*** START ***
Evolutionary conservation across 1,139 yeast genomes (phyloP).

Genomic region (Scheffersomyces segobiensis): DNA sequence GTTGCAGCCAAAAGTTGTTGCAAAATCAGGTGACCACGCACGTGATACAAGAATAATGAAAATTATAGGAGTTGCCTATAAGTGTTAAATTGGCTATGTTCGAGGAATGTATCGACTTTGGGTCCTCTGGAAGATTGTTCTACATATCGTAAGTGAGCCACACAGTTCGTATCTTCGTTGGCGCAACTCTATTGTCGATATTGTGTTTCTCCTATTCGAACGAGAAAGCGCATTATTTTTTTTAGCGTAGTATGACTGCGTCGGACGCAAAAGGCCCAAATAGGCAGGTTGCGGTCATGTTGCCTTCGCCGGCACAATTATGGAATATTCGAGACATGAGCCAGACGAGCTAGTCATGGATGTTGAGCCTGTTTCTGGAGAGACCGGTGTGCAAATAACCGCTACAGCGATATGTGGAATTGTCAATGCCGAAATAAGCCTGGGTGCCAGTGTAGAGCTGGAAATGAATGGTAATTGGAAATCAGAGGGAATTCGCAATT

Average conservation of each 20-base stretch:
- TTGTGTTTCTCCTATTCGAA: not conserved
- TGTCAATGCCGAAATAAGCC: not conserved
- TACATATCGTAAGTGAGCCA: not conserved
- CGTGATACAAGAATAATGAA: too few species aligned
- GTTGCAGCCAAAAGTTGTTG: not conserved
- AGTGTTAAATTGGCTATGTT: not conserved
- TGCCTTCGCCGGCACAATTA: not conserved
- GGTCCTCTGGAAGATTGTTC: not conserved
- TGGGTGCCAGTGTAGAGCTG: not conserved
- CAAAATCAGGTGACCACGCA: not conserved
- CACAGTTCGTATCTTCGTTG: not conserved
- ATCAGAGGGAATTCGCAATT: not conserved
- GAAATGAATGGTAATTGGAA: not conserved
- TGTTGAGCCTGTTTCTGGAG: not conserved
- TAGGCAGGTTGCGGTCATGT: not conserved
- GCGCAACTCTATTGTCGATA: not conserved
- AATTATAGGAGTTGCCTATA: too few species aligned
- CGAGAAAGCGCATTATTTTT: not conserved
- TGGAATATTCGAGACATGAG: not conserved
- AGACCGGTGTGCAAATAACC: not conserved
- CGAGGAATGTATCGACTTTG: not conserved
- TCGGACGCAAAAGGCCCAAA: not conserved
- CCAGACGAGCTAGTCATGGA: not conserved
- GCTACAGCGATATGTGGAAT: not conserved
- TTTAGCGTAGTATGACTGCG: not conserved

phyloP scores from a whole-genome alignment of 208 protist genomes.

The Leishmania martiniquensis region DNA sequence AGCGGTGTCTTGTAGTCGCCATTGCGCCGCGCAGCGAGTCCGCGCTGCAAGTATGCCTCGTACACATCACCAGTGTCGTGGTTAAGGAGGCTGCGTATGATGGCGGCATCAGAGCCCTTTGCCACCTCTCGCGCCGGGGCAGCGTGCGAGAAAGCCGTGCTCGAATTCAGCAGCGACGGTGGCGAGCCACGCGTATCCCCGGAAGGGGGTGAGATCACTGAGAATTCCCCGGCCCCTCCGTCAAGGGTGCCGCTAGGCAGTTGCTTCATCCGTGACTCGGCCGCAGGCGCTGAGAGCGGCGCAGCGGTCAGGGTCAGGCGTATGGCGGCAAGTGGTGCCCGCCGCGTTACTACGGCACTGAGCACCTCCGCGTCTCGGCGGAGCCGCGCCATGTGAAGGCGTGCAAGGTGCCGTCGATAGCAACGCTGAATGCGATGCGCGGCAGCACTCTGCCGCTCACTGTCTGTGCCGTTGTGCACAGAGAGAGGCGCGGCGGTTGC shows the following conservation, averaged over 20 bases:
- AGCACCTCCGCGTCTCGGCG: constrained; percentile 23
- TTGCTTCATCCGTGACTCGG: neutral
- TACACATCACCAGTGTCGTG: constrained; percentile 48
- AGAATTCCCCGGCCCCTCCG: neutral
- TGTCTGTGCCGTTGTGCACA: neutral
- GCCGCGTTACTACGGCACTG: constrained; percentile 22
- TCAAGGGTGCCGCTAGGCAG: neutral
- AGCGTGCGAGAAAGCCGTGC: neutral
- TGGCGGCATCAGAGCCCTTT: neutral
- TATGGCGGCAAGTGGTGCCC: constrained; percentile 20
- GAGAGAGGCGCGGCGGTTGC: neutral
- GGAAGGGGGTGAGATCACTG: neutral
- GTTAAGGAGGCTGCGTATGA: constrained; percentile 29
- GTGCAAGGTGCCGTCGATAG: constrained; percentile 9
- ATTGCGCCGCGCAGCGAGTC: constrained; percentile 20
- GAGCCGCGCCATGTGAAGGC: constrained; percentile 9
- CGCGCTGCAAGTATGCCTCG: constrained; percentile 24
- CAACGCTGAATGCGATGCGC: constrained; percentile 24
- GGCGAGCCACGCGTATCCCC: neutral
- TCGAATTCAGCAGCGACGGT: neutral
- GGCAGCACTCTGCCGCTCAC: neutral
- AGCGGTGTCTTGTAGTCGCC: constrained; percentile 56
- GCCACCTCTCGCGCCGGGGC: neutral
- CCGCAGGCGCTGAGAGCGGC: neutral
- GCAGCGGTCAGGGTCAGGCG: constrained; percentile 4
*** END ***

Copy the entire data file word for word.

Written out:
Evolutionary conservation across 1,139 yeast genomes (phyloP).

Genomic region (Scheffersomyces segobiensis): DNA sequence GTTGCAGCCAAAAGTTGTTGCAAAATCAGGTGACCACGCACGTGATACAAGAATAATGAAAATTATAGGAGTTGCCTATAAGTGTTAAATTGGCTATGTTCGAGGAATGTATCGACTTTGGGTCCTCTGGAAGATTGTTCTACATATCGTAAGTGAGCCACACAGTTCGTATCTTCGTTGGCGCAACTCTATTGTCGATATTGTGTTTCTCCTATTCGAACGAGAAAGCGCATTATTTTTTTTAGCGTAGTATGACTGCGTCGGACGCAAAAGGCCCAAATAGGCAGGTTGCGGTCATGTTGCCTTCGCCGGCACAATTATGGAATATTCGAGACATGAGCCAGACGAGCTAGTCATGGATGTTGAGCCTGTTTCTGGAGAGACCGGTGTGCAAATAACCGCTACAGCGATATGTGGAATTGTCAATGCCGAAATAAGCCTGGGTGCCAGTGTAGAGCTGGAAATGAATGGTAATTGGAAATCAGAGGGAATTCGCAATT

Average conservation of each 20-base stretch:
- TTGTGTTTCTCCTATTCGAA: not conserved
- TGTCAATGCCGAAATAAGCC: not conserved
- TACATATCGTAAGTGAGCCA: not conserved
- CGTGATACAAGAATAATGAA: too few species aligned
- GTTGCAGCCAAAAGTTGTTG: not conserved
- AGTGTTAAATTGGCTATGTT: not conserved
- TGCCTTCGCCGGCACAATTA: not conserved
- GGTCCTCTGGAAGATTGTTC: not conserved
- TGGGTGCCAGTGTAGAGCTG: not conserved
- CAAAATCAGGTGACCACGCA: not conserved
- CACAGTTCGTATCTTCGTTG: not conserved
- ATCAGAGGGAATTCGCAATT: not conserved
- GAAATGAATGGTAATTGGAA: not conserved
- TGTTGAGCCTGTTTCTGGAG: not conserved
- TAGGCAGGTTGCGGTCATGT: not conserved
- GCGCAACTCTATTGTCGATA: not conserved
- AATTATAGGAGTTGCCTATA: too few species aligned
- CGAGAAAGCGCATTATTTTT: not conserved
- TGGAATATTCGAGACATGAG: not conserved
- AGACCGGTGTGCAAATAACC: not conserved
- CGAGGAATGTATCGACTTTG: not conserved
- TCGGACGCAAAAGGCCCAAA: not conserved
- CCAGACGAGCTAGTCATGGA: not conserved
- GCTACAGCGATATGTGGAAT: not conserved
- TTTAGCGTAGTATGACTGCG: not conserved

phyloP scores from a whole-genome alignment of 208 protist genomes.

The Leishmania martiniquensis region DNA sequence AGCGGTGTCTTGTAGTCGCCATTGCGCCGCGCAGCGAGTCCGCGCTGCAAGTATGCCTCGTACACATCACCAGTGTCGTGGTTAAGGAGGCTGCGTATGATGGCGGCATCAGAGCCCTTTGCCACCTCTCGCGCCGGGGCAGCGTGCGAGAAAGCCGTGCTCGAATTCAGCAGCGACGGTGGCGAGCCACGCGTATCCCCGGAAGGGGGTGAGATCACTGAGAATTCCCCGGCCCCTCCGTCAAGGGTGCCGCTAGGCAGTTGCTTCATCCGTGACTCGGCCGCAGGCGCTGAGAGCGGCGCAGCGGTCAGGGTCAGGCGTATGGCGGCAAGTGGTGCCCGCCGCGTTACTACGGCACTGAGCACCTCCGCGTCTCGGCGGAGCCGCGCCATGTGAAGGCGTGCAAGGTGCCGTCGATAGCAACGCTGAATGCGATGCGCGGCAGCACTCTGCCGCTCACTGTCTGTGCCGTTGTGCACAGAGAGAGGCGCGGCGGTTGC shows the following conservation, averaged over 20 bases:
- AGCACCTCCGCGTCTCGGCG: constrained; percentile 23
- TTGCTTCATCCGTGACTCGG: neutral
- TACACATCACCAGTGTCGTG: constrained; percentile 48
- AGAATTCCCCGGCCCCTCCG: neutral
- TGTCTGTGCCGTTGTGCACA: neutral
- GCCGCGTTACTACGGCACTG: constrained; percentile 22
- TCAAGGGTGCCGCTAGGCAG: neutral
- AGCGTGCGAGAAAGCCGTGC: neutral
- TGGCGGCATCAGAGCCCTTT: neutral
- TATGGCGGCAAGTGGTGCCC: constrained; percentile 20
- GAGAGAGGCGCGGCGGTTGC: neutral
- GGAAGGGGGTGAGATCACTG: neutral
- GTTAAGGAGGCTGCGTATGA: constrained; percentile 29
- GTGCAAGGTGCCGTCGATAG: constrained; percentile 9
- ATTGCGCCGCGCAGCGAGTC: constrained; percentile 20
- GAGCCGCGCCATGTGAAGGC: constrained; percentile 9
- CGCGCTGCAAGTATGCCTCG: constrained; percentile 24
- CAACGCTGAATGCGATGCGC: constrained; percentile 24
- GGCGAGCCACGCGTATCCCC: neutral
- TCGAATTCAGCAGCGACGGT: neutral
- GGCAGCACTCTGCCGCTCAC: neutral
- AGCGGTGTCTTGTAGTCGCC: constrained; percentile 56
- GCCACCTCTCGCGCCGGGGC: neutral
- CCGCAGGCGCTGAGAGCGGC: neutral
- GCAGCGGTCAGGGTCAGGCG: constrained; percentile 4